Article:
I have just a wonderfully gruelling two days at Websummit 2013 in Dublin. I felt very privileged to get a free ticket (someone told me that last minute tickets were going for a ludicrous 2.5k) in exchange for tweeting incessantly for 48 hours about the speakers and startups on show. It was totally worth it 🙂
There was a staggering number of startups exhibiting at the Websummit, and I felt “zoo” didn’t quite convey the chaos. It was more like a huge battery chicken barn with over 500 (and it seemed like more) startup stands vying for attention. I felt a little sorry for them all squished in there desperately trying to catch your eye.
But there was some wonderful ideas to behold though too many to list of course. The ones I was drawn to were the few apps for kids. Here are four standouts for me. Please bear in mind that although I didn’t have much time to play with the apps I’ll definitely be seeking them out on the app store.
My favourite of the lot because this app actually discourages screentime! Brilliant idea nicely executed. You launch the iPhone or iPadMini app and drop into the pouch on the toy. This activates the “face” of the toy and it begins to interact by speaking, listening and responding to your child. For instance, the child can say “tell me a story” and off Ubooly goes, or Ubooly starts a drawing activity: “get your paper and pencils and tap my face when your ready”. I love Ubooly because it is a properly interactive toy with limitless potential for new games and activities based not around the screen but around talking and real physical action.
It’s expensive at around $30 for toy and app. That doesn’t bother me too much because it means, hopefully, the company will generate enough revenue to continue to provide high quality new stories, activities, games and updates.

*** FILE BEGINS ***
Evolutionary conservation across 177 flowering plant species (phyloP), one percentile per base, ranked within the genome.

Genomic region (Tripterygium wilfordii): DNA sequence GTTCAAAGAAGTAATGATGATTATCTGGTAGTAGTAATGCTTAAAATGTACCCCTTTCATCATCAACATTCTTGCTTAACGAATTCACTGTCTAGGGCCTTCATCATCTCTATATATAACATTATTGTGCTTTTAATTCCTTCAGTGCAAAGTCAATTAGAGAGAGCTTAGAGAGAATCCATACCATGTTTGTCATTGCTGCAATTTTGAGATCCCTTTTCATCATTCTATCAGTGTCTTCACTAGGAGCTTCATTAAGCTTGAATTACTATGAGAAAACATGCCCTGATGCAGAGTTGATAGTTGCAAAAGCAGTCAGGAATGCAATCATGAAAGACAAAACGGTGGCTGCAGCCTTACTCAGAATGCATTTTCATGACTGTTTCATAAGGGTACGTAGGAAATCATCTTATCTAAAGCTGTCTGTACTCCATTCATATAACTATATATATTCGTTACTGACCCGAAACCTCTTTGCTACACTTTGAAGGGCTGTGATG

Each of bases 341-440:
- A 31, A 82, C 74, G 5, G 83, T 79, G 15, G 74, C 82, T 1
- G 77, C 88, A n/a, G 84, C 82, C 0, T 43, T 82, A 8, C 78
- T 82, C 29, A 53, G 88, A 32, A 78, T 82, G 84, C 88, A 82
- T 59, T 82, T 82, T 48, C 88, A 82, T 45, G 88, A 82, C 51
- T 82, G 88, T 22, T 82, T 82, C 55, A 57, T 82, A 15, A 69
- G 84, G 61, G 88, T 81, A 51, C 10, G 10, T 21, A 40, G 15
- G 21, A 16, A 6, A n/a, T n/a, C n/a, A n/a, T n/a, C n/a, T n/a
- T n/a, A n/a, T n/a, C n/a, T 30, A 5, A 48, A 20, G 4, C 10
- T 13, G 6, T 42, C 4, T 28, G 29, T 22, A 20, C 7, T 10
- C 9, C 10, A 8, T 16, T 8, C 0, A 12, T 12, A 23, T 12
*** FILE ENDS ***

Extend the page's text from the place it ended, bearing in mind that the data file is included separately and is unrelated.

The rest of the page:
Check it out: Ubooly
My second favourite concept – Chore Monster instills a good work ethic in our young ‘uns; work hard, be rewarded. Essentially you create a set of chores for your kids assigning points to each one and then you create a set of rewards that “cost” a number of points. For instance for my 5 year old I’d put in “tidy up toys at the end of the day” and assign 10 points. Rewards can and should range in size – watching an episode of her favourite cartoon might be 10 points or a new scooter might be 500 points.
Another simple concept but what sets Chore Monster apart is that it looks damn good! They’ve taken a lot of care with the design and animation of the monsters and the visual design of the interface.
The app is free for all features barring a fun spin board lottery where you can win “monsters” and them to your collection. Sounded fairly mundane to me but apparently the kids go crazy for it and convince their parents to pay $5 per month for it. Wow.
Available from the App Store but check out details here: Chore Monster
These guys did well in the WebSummit start up competition I think. And it is a good idea, again nicely executed and with a great video introduction. It’s a social app centered around your child and their creations. You create an account for yourselves and for the people you want to share their stuff with – think grandparents. You upload a drawing for your child and they can record an accompanying video or sound clip to go with the piece. Then the child’s inner circle can respond with clips of their own. It’s nice to think of how you could build up a collection of your child’s creations, mementos and more stuff in one place.
For me, the obvious disadvantage is that it’s another social platform to login and attend to. But in a way that’s essential because no one wants to share their kids stuff on Facebook – none of your Facebook friends want to look at that stuff anyway. Another downside is that it’s an app. My parents are only just comfortable enough with websites to use them when they need to (they get on to Facebook about once every 6 months) so I might have been able to convince them to setup with Keepy with the promise of regular kid’s updates. But Keepy is smartphone or tablet only and my parents have neither. I wouldn’t have thought this was uncommon either.
If you have tech savvy parents check out: Keepy.me
Hopster caught my eye because it provides kids tv shows with no ads and with complimentary activities or games attached to each episode. I prefer this model of tv, as opposed to the “turn on the tv” variety. There’s choice and and incentive do a quick activity to get the next episode. This sort of model is probably the future of kids TV in the same way Netflix is revolutionising how us big kids watch tv – we’d rather pay a subscription fee for ad free tv, a huge range of choice all on demand.